Recommerce - Transitioning to a Circular Economy
The world is consuming more than it can replenish and in order to meet global net zero goals by 2050 a significant shift is needed in the way we use natural resources. Our current economy is only 8.6% circular, leaving a massive Circularity Gap. We need to close the Gap by a further 8.4% to also close the Emissions Gap by 20321.
To accelerate the transition from a “take-make-waste” model to a circular economy, we need to rethink the way we shop and support small businesses to grow in new sustainable ways. Many of us are already making choices that can add up to a big impact on people and our planet, like selling items when we no longer need them, repairing devices, or renting appliances for a short time. We now have to enable businesses and individuals to more easily consider the small changes they can make towards Recommerce activities like Resell, Repair, Rental, Refill, Return and Redistribute.
Short for “reverse commerce”, Recommerce takes a circular approach to manufacturing and consumption, where products and materials are reintroduced back into the economy rather than dumped in landfills, ultimately helping to reduce waste and pollution.
According to research produced in cooperation with GlobeScan, consumers are already making progress – with half of those interviewed engaging in at least one Recommerce activity twice a year. Younger consumers, for example, are more likely to shop second-hand because it’s an affordable way to acquire higher-quality goods and it minimizes their environmental footprint.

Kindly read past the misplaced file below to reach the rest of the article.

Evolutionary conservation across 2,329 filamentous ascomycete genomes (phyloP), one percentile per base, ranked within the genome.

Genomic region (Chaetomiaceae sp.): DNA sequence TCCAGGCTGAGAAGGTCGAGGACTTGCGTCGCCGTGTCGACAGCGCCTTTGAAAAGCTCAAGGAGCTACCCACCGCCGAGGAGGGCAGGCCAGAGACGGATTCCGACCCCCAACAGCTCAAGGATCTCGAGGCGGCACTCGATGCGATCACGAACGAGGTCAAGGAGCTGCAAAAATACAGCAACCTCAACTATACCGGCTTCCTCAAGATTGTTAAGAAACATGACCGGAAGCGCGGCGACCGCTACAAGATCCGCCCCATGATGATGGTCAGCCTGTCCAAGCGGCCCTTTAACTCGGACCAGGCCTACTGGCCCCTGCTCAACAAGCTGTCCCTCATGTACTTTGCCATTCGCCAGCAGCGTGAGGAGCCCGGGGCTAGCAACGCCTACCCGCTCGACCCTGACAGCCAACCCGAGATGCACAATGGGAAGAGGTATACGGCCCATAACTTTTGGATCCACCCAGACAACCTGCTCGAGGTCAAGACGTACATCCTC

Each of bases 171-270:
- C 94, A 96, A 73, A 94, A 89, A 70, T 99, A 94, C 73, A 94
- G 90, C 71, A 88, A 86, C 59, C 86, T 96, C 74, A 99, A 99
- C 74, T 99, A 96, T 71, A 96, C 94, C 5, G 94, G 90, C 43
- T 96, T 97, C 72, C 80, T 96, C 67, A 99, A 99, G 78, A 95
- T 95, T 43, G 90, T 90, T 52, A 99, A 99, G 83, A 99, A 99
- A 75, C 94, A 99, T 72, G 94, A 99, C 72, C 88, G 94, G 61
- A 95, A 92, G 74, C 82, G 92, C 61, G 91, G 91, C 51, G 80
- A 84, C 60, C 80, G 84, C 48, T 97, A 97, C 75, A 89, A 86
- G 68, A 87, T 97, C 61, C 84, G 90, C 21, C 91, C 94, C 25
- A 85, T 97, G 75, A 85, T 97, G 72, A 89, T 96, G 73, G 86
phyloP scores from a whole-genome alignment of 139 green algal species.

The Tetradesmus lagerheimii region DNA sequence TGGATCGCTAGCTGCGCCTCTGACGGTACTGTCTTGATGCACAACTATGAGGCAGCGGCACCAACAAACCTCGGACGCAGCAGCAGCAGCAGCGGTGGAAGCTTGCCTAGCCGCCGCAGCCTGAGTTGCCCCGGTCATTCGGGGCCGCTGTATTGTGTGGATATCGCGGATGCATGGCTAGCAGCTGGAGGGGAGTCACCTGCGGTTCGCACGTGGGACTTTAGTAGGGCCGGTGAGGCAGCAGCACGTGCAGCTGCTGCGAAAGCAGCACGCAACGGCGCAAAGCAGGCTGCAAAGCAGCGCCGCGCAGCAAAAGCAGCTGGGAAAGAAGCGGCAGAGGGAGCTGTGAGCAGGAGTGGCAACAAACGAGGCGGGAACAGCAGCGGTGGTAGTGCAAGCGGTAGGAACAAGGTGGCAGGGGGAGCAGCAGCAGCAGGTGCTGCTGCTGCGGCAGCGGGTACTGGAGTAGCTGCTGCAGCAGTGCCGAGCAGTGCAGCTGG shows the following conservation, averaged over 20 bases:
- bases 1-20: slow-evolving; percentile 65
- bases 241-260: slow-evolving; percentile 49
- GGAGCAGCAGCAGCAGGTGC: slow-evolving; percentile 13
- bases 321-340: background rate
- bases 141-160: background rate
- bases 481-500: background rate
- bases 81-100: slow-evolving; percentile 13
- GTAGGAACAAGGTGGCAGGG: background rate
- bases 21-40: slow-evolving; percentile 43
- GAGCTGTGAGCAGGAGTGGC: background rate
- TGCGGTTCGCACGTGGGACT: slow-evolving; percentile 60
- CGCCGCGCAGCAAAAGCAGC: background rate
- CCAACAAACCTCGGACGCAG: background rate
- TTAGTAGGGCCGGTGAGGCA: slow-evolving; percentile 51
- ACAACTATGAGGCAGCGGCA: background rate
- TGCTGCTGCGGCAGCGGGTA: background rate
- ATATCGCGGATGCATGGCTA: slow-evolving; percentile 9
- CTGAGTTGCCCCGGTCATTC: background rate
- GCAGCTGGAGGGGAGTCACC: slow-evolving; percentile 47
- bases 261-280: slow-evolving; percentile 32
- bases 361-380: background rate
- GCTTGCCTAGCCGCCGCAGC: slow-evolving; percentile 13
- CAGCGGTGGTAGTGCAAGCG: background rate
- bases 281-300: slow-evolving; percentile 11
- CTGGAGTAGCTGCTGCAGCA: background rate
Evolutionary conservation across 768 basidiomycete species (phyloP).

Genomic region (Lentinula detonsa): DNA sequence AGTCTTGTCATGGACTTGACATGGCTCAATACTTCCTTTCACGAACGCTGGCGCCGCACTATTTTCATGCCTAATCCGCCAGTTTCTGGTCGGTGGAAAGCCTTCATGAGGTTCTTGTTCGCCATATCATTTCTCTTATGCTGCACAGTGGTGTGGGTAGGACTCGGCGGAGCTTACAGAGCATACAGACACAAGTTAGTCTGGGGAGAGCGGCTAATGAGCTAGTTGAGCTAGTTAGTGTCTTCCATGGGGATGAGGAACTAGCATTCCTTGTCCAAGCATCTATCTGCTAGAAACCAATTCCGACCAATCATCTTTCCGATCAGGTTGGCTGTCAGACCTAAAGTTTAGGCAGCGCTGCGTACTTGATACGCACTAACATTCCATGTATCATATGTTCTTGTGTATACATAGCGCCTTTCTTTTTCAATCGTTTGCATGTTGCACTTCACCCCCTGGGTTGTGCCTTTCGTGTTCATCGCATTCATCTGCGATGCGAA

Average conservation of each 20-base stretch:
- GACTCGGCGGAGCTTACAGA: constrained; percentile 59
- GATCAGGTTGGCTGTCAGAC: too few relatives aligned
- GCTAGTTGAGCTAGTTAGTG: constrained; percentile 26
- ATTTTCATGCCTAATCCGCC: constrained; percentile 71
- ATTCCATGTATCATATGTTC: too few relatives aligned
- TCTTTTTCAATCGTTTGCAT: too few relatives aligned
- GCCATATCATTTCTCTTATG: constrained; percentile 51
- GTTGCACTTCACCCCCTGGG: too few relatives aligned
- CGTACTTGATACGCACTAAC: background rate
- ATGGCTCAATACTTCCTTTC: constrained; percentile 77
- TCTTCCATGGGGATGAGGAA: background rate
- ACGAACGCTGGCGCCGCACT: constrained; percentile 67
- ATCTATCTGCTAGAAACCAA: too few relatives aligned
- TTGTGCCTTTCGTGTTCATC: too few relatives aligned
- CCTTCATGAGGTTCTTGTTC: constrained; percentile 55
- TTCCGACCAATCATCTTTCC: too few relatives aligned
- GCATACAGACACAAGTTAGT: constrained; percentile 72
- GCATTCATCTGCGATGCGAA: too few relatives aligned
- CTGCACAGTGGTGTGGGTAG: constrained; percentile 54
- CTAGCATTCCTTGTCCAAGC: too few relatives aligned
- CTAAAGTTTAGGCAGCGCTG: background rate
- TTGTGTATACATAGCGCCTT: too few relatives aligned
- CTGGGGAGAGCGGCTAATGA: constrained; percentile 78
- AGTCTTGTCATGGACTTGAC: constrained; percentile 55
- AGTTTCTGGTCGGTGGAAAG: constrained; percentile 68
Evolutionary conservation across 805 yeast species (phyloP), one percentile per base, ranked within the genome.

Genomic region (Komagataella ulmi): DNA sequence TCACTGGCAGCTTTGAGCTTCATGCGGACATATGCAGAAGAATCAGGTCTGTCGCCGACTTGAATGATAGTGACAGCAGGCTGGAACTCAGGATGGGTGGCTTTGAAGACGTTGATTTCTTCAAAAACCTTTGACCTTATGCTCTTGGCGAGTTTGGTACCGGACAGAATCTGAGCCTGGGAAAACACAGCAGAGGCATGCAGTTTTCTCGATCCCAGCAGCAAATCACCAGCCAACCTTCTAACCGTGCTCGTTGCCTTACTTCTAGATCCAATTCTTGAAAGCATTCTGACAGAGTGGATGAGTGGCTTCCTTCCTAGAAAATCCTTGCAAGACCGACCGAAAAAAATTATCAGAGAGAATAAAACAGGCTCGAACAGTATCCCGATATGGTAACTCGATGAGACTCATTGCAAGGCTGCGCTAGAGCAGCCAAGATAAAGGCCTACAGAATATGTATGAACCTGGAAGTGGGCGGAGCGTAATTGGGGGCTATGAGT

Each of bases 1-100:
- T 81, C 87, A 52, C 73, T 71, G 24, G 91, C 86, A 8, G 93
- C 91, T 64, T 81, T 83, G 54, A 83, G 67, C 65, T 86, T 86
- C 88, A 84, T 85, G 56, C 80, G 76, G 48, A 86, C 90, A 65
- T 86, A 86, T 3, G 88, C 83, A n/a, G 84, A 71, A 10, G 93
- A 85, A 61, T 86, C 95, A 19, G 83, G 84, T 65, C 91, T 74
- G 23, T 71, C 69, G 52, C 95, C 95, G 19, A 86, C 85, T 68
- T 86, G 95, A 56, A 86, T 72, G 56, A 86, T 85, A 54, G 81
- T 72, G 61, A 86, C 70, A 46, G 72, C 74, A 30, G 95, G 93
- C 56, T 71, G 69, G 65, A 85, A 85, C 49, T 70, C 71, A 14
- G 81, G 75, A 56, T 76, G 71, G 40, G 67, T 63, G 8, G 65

However, some activities are more popular than others, and only one in five people are familiar with all aspects of Recommerce2.
Why Recommerce matters
Regenerative business models including Resale, Repair and Rental, have the potential to attract new customers, increase sales and lead to mass job creation – the Gulf Cooperation Council (GCC) alone has the potential to develop a $6bn market in recycling alone, creating some 50,000 jobs3. As individuals look to make more sustainable choices, businesses can offer them options that inspire changes to the way they shop and support reduction of their carbon footprint.
Moreover, as businesses of all shapes and sizes look to new and bigger markets, they want to capitalise on Recommerce as a way to attract new customers, reduce costs and increase sales, making it easier for customers to make sustainable choices while increasing brand affinity with buy-back and resale programs.
It’s time to rethink and rebalance
Action needs to be taken to inspire individuals to rethink the way they shop and consume, because, as the world’s climate changes, the way we shop has never mattered more. To help accelerate the transition toward a more regenerative and equitable circular economy, Visa has created a new digital Recommerce space to help individuals and businesses learn more about how to adopt the six R’s of Recommerce (Resale, Repair, Rental, Refill, Return and Redistribution).
Visa is developing a behavioral insights lab — an open-source experiment around sustainable behavior. Through working with clients and partners, the lab aims to uncover actionable ways to implement real-world solutions and empower individuals to adopt more sustainable behaviors. Given the fundamental role of payments in modern global economies and its history in enabling large-scale socio-economic progress through the digital payments revolution, we believe that the payments industry has the power to enable a positive shift towards more sustainable behaviours.
Learn more about Recommerce here.
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1The Circularity Gap Report, 2021
2Visa GlobeScan Research, 2022
3PwC, The $6 billion GCC recycling opportunity The $6 billion GCC recycling opportunity | Strategy& Middle East (pwc.com)